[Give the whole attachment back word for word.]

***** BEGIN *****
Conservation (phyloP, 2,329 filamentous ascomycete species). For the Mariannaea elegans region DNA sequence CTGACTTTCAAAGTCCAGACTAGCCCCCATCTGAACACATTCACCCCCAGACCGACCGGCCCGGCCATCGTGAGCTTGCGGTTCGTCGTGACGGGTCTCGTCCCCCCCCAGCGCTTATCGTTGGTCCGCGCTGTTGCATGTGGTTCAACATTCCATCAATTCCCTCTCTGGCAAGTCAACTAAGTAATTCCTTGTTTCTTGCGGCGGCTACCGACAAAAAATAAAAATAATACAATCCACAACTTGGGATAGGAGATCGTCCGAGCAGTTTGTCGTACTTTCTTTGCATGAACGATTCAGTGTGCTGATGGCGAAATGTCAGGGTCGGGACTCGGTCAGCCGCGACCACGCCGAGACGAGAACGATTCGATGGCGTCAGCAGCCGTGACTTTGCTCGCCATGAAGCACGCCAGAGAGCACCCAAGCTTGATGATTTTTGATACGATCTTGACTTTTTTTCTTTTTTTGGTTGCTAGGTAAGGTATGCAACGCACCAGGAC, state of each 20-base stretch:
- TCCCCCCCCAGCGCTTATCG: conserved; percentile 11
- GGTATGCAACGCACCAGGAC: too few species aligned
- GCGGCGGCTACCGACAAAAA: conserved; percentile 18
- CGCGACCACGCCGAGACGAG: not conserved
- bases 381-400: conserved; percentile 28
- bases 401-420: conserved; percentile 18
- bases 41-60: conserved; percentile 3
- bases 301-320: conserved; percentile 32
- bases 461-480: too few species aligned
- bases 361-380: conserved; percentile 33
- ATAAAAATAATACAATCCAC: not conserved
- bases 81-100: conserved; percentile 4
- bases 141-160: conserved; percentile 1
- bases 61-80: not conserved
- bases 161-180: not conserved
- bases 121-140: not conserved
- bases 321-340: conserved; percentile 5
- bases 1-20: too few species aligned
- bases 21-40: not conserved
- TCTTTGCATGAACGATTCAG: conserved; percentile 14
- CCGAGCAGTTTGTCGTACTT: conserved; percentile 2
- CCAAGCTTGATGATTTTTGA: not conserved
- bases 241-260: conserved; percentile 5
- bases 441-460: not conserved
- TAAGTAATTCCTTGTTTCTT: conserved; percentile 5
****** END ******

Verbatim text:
Conservation (phyloP, 2,329 filamentous ascomycete species). For the Mariannaea elegans region DNA sequence CTGACTTTCAAAGTCCAGACTAGCCCCCATCTGAACACATTCACCCCCAGACCGACCGGCCCGGCCATCGTGAGCTTGCGGTTCGTCGTGACGGGTCTCGTCCCCCCCCAGCGCTTATCGTTGGTCCGCGCTGTTGCATGTGGTTCAACATTCCATCAATTCCCTCTCTGGCAAGTCAACTAAGTAATTCCTTGTTTCTTGCGGCGGCTACCGACAAAAAATAAAAATAATACAATCCACAACTTGGGATAGGAGATCGTCCGAGCAGTTTGTCGTACTTTCTTTGCATGAACGATTCAGTGTGCTGATGGCGAAATGTCAGGGTCGGGACTCGGTCAGCCGCGACCACGCCGAGACGAGAACGATTCGATGGCGTCAGCAGCCGTGACTTTGCTCGCCATGAAGCACGCCAGAGAGCACCCAAGCTTGATGATTTTTGATACGATCTTGACTTTTTTTCTTTTTTTGGTTGCTAGGTAAGGTATGCAACGCACCAGGAC, state of each 20-base stretch:
- TCCCCCCCCAGCGCTTATCG: conserved; percentile 11
- GGTATGCAACGCACCAGGAC: too few species aligned
- GCGGCGGCTACCGACAAAAA: conserved; percentile 18
- CGCGACCACGCCGAGACGAG: not conserved
- bases 381-400: conserved; percentile 28
- bases 401-420: conserved; percentile 18
- bases 41-60: conserved; percentile 3
- bases 301-320: conserved; percentile 32
- bases 461-480: too few species aligned
- bases 361-380: conserved; percentile 33
- ATAAAAATAATACAATCCAC: not conserved
- bases 81-100: conserved; percentile 4
- bases 141-160: conserved; percentile 1
- bases 61-80: not conserved
- bases 161-180: not conserved
- bases 121-140: not conserved
- bases 321-340: conserved; percentile 5
- bases 1-20: too few species aligned
- bases 21-40: not conserved
- TCTTTGCATGAACGATTCAG: conserved; percentile 14
- CCGAGCAGTTTGTCGTACTT: conserved; percentile 2
- CCAAGCTTGATGATTTTTGA: not conserved
- bases 241-260: conserved; percentile 5
- bases 441-460: not conserved
- TAAGTAATTCCTTGTTTCTT: conserved; percentile 5